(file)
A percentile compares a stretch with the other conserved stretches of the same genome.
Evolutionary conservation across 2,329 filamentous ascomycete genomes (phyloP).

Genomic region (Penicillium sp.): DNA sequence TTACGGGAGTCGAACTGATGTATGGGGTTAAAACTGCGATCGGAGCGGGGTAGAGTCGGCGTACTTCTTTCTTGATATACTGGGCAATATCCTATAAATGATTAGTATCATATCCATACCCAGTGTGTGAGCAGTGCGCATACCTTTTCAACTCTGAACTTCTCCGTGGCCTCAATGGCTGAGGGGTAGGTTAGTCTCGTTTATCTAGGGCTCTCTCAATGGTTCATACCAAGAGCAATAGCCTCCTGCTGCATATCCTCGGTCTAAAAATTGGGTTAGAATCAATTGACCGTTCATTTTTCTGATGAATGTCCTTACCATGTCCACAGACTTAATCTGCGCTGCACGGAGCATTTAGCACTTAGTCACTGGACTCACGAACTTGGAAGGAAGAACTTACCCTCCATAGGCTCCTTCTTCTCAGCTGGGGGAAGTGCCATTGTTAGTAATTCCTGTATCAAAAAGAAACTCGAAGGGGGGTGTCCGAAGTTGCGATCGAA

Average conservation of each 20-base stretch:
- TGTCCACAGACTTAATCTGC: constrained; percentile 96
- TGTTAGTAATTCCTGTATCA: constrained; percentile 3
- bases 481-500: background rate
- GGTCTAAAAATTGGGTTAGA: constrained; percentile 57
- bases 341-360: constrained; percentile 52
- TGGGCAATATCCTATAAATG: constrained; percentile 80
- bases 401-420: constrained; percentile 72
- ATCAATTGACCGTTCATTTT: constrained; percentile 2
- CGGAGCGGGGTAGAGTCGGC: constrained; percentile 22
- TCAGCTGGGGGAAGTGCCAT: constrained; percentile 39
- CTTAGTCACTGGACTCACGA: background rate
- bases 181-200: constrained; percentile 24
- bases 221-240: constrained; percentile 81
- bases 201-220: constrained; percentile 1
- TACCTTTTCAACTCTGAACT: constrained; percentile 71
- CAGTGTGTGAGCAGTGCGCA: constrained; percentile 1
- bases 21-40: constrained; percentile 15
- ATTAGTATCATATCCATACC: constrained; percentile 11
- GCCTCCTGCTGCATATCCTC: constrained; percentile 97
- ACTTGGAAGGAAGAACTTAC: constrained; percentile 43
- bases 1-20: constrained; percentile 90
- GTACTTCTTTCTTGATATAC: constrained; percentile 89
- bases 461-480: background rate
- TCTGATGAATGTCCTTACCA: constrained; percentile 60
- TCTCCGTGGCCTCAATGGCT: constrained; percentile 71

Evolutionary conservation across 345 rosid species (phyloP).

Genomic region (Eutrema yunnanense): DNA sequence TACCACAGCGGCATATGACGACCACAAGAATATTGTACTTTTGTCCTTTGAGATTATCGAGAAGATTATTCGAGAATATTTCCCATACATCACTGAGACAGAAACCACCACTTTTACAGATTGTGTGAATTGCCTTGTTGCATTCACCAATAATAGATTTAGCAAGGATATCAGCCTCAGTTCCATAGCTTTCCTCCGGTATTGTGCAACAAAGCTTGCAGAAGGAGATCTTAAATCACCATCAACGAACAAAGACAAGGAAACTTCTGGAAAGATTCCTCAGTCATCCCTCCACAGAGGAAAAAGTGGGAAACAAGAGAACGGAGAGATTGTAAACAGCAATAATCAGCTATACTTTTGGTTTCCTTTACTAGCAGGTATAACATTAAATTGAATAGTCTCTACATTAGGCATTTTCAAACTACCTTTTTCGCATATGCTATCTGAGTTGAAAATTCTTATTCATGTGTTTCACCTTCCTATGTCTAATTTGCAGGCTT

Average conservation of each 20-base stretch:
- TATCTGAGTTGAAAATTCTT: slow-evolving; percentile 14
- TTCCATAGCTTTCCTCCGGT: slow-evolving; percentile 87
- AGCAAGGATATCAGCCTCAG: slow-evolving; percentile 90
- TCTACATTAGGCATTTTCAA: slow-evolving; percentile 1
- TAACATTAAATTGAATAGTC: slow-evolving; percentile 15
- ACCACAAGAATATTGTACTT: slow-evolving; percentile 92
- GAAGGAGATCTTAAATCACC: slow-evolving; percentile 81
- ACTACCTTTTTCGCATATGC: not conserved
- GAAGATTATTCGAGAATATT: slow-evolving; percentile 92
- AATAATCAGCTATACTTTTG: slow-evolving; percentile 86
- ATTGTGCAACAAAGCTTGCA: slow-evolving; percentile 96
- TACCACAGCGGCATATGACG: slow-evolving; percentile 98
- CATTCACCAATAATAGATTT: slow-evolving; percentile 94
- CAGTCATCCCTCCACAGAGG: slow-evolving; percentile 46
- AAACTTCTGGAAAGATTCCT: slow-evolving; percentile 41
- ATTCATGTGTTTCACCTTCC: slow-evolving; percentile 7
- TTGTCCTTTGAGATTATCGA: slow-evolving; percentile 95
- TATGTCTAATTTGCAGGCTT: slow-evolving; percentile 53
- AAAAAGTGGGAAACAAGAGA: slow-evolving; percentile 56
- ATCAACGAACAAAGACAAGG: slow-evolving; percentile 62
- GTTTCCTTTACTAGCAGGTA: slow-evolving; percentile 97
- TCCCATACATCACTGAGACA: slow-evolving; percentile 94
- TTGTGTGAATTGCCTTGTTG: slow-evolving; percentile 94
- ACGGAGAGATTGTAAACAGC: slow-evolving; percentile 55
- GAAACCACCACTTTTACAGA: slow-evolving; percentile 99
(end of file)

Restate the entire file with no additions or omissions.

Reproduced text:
A percentile compares a stretch with the other conserved stretches of the same genome.
Evolutionary conservation across 2,329 filamentous ascomycete genomes (phyloP).

Genomic region (Penicillium sp.): DNA sequence TTACGGGAGTCGAACTGATGTATGGGGTTAAAACTGCGATCGGAGCGGGGTAGAGTCGGCGTACTTCTTTCTTGATATACTGGGCAATATCCTATAAATGATTAGTATCATATCCATACCCAGTGTGTGAGCAGTGCGCATACCTTTTCAACTCTGAACTTCTCCGTGGCCTCAATGGCTGAGGGGTAGGTTAGTCTCGTTTATCTAGGGCTCTCTCAATGGTTCATACCAAGAGCAATAGCCTCCTGCTGCATATCCTCGGTCTAAAAATTGGGTTAGAATCAATTGACCGTTCATTTTTCTGATGAATGTCCTTACCATGTCCACAGACTTAATCTGCGCTGCACGGAGCATTTAGCACTTAGTCACTGGACTCACGAACTTGGAAGGAAGAACTTACCCTCCATAGGCTCCTTCTTCTCAGCTGGGGGAAGTGCCATTGTTAGTAATTCCTGTATCAAAAAGAAACTCGAAGGGGGGTGTCCGAAGTTGCGATCGAA

Average conservation of each 20-base stretch:
- TGTCCACAGACTTAATCTGC: constrained; percentile 96
- TGTTAGTAATTCCTGTATCA: constrained; percentile 3
- bases 481-500: background rate
- GGTCTAAAAATTGGGTTAGA: constrained; percentile 57
- bases 341-360: constrained; percentile 52
- TGGGCAATATCCTATAAATG: constrained; percentile 80
- bases 401-420: constrained; percentile 72
- ATCAATTGACCGTTCATTTT: constrained; percentile 2
- CGGAGCGGGGTAGAGTCGGC: constrained; percentile 22
- TCAGCTGGGGGAAGTGCCAT: constrained; percentile 39
- CTTAGTCACTGGACTCACGA: background rate
- bases 181-200: constrained; percentile 24
- bases 221-240: constrained; percentile 81
- bases 201-220: constrained; percentile 1
- TACCTTTTCAACTCTGAACT: constrained; percentile 71
- CAGTGTGTGAGCAGTGCGCA: constrained; percentile 1
- bases 21-40: constrained; percentile 15
- ATTAGTATCATATCCATACC: constrained; percentile 11
- GCCTCCTGCTGCATATCCTC: constrained; percentile 97
- ACTTGGAAGGAAGAACTTAC: constrained; percentile 43
- bases 1-20: constrained; percentile 90
- GTACTTCTTTCTTGATATAC: constrained; percentile 89
- bases 461-480: background rate
- TCTGATGAATGTCCTTACCA: constrained; percentile 60
- TCTCCGTGGCCTCAATGGCT: constrained; percentile 71

Evolutionary conservation across 345 rosid species (phyloP).

Genomic region (Eutrema yunnanense): DNA sequence TACCACAGCGGCATATGACGACCACAAGAATATTGTACTTTTGTCCTTTGAGATTATCGAGAAGATTATTCGAGAATATTTCCCATACATCACTGAGACAGAAACCACCACTTTTACAGATTGTGTGAATTGCCTTGTTGCATTCACCAATAATAGATTTAGCAAGGATATCAGCCTCAGTTCCATAGCTTTCCTCCGGTATTGTGCAACAAAGCTTGCAGAAGGAGATCTTAAATCACCATCAACGAACAAAGACAAGGAAACTTCTGGAAAGATTCCTCAGTCATCCCTCCACAGAGGAAAAAGTGGGAAACAAGAGAACGGAGAGATTGTAAACAGCAATAATCAGCTATACTTTTGGTTTCCTTTACTAGCAGGTATAACATTAAATTGAATAGTCTCTACATTAGGCATTTTCAAACTACCTTTTTCGCATATGCTATCTGAGTTGAAAATTCTTATTCATGTGTTTCACCTTCCTATGTCTAATTTGCAGGCTT

Average conservation of each 20-base stretch:
- TATCTGAGTTGAAAATTCTT: slow-evolving; percentile 14
- TTCCATAGCTTTCCTCCGGT: slow-evolving; percentile 87
- AGCAAGGATATCAGCCTCAG: slow-evolving; percentile 90
- TCTACATTAGGCATTTTCAA: slow-evolving; percentile 1
- TAACATTAAATTGAATAGTC: slow-evolving; percentile 15
- ACCACAAGAATATTGTACTT: slow-evolving; percentile 92
- GAAGGAGATCTTAAATCACC: slow-evolving; percentile 81
- ACTACCTTTTTCGCATATGC: not conserved
- GAAGATTATTCGAGAATATT: slow-evolving; percentile 92
- AATAATCAGCTATACTTTTG: slow-evolving; percentile 86
- ATTGTGCAACAAAGCTTGCA: slow-evolving; percentile 96
- TACCACAGCGGCATATGACG: slow-evolving; percentile 98
- CATTCACCAATAATAGATTT: slow-evolving; percentile 94
- CAGTCATCCCTCCACAGAGG: slow-evolving; percentile 46
- AAACTTCTGGAAAGATTCCT: slow-evolving; percentile 41
- ATTCATGTGTTTCACCTTCC: slow-evolving; percentile 7
- TTGTCCTTTGAGATTATCGA: slow-evolving; percentile 95
- TATGTCTAATTTGCAGGCTT: slow-evolving; percentile 53
- AAAAAGTGGGAAACAAGAGA: slow-evolving; percentile 56
- ATCAACGAACAAAGACAAGG: slow-evolving; percentile 62
- GTTTCCTTTACTAGCAGGTA: slow-evolving; percentile 97
- TCCCATACATCACTGAGACA: slow-evolving; percentile 94
- TTGTGTGAATTGCCTTGTTG: slow-evolving; percentile 94
- ACGGAGAGATTGTAAACAGC: slow-evolving; percentile 55
- GAAACCACCACTTTTACAGA: slow-evolving; percentile 99